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APA · Chicago · MLA · Vancouver · CSE | Export to Zotero / EndNote / Reference Manager

APA (6th Edition):

Zuniga, C. (2013). Constructing Relational Identities: The Trope of the Chichimec in New Spain, 1526-1653. (Masters Thesis). University of Colorado. Retrieved from http://scholar.colorado.edu/arth_gradetds/24

Chicago Manual of Style (16th Edition):

Zuniga, Caleb. “Constructing Relational Identities: The Trope of the Chichimec in New Spain, 1526-1653.” 2013. Masters Thesis, University of Colorado. Accessed August 18, 2019. http://scholar.colorado.edu/arth_gradetds/24.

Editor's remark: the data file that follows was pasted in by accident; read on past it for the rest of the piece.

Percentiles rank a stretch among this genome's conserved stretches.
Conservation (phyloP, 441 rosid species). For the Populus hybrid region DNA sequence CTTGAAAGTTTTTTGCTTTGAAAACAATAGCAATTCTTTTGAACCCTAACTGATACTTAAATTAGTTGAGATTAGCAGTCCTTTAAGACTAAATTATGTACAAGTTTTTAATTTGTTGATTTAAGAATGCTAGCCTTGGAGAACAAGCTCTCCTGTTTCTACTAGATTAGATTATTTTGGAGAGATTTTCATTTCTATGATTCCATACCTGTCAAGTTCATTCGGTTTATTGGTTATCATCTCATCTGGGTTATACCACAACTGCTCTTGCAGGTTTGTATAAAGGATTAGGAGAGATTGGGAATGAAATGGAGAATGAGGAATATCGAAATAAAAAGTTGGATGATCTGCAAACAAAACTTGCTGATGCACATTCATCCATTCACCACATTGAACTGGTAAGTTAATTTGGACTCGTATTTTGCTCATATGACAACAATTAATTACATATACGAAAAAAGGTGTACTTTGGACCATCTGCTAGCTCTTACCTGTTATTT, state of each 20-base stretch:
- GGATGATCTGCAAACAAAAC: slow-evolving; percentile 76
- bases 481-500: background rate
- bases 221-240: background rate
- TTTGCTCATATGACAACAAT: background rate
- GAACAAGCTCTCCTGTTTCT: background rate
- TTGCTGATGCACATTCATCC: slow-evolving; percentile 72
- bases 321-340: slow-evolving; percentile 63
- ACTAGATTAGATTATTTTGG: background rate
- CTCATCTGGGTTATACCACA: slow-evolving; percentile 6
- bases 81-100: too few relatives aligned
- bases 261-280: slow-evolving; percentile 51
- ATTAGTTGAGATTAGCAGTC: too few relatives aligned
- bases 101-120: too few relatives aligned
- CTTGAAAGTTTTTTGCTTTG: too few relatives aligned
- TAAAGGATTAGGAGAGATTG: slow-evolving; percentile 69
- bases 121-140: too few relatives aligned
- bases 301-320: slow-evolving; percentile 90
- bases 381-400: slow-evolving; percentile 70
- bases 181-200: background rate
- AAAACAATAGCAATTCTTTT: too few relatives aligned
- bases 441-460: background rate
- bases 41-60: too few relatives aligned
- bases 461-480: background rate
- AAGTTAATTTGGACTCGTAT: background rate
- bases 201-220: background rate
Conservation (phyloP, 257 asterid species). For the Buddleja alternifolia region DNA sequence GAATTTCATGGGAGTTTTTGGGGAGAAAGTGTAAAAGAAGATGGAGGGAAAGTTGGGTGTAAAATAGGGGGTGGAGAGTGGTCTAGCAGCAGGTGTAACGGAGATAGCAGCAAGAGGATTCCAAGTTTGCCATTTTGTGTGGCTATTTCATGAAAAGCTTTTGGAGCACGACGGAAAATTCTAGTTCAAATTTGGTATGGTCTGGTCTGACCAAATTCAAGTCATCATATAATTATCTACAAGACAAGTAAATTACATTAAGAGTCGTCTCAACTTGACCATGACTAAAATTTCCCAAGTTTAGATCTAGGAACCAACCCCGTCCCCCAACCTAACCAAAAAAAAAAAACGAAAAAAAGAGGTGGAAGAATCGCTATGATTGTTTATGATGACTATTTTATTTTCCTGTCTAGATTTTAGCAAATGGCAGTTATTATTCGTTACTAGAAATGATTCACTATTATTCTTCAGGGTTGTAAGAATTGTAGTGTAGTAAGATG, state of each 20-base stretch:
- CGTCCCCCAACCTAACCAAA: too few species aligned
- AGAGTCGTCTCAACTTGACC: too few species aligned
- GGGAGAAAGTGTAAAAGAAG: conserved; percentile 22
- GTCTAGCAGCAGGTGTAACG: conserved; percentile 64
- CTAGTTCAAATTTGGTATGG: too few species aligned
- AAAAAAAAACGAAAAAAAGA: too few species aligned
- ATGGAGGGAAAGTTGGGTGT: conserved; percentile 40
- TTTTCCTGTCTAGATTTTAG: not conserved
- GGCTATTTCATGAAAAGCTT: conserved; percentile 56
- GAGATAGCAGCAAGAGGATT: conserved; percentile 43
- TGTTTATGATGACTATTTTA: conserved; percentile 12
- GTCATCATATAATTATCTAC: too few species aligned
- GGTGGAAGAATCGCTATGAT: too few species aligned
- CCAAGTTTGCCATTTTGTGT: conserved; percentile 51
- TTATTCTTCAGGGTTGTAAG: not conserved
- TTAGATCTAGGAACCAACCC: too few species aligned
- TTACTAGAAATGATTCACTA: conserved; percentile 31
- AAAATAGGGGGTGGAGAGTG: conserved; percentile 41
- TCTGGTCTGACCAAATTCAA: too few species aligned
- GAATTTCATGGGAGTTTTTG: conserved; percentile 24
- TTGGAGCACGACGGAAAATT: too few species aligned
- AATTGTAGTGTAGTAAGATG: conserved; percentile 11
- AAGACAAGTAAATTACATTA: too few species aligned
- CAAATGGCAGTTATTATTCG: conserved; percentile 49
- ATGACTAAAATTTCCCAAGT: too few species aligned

MLA Handbook (7th Edition):

Zuniga, Caleb. “Constructing Relational Identities: The Trope of the Chichimec in New Spain, 1526-1653.” 2013. Web. 18 Aug 2019.

Vancouver:

Zuniga C. Constructing Relational Identities: The Trope of the Chichimec in New Spain, 1526-1653. [Internet] [Masters thesis]. University of Colorado; 2013. [cited 2019 Aug 18]. Available from: http://scholar.colorado.edu/arth_gradetds/24.

Council of Science Editors:

Zuniga C. Constructing Relational Identities: The Trope of the Chichimec in New Spain, 1526-1653. [Masters Thesis]. University of Colorado; 2013. Available from: http://scholar.colorado.edu/arth_gradetds/24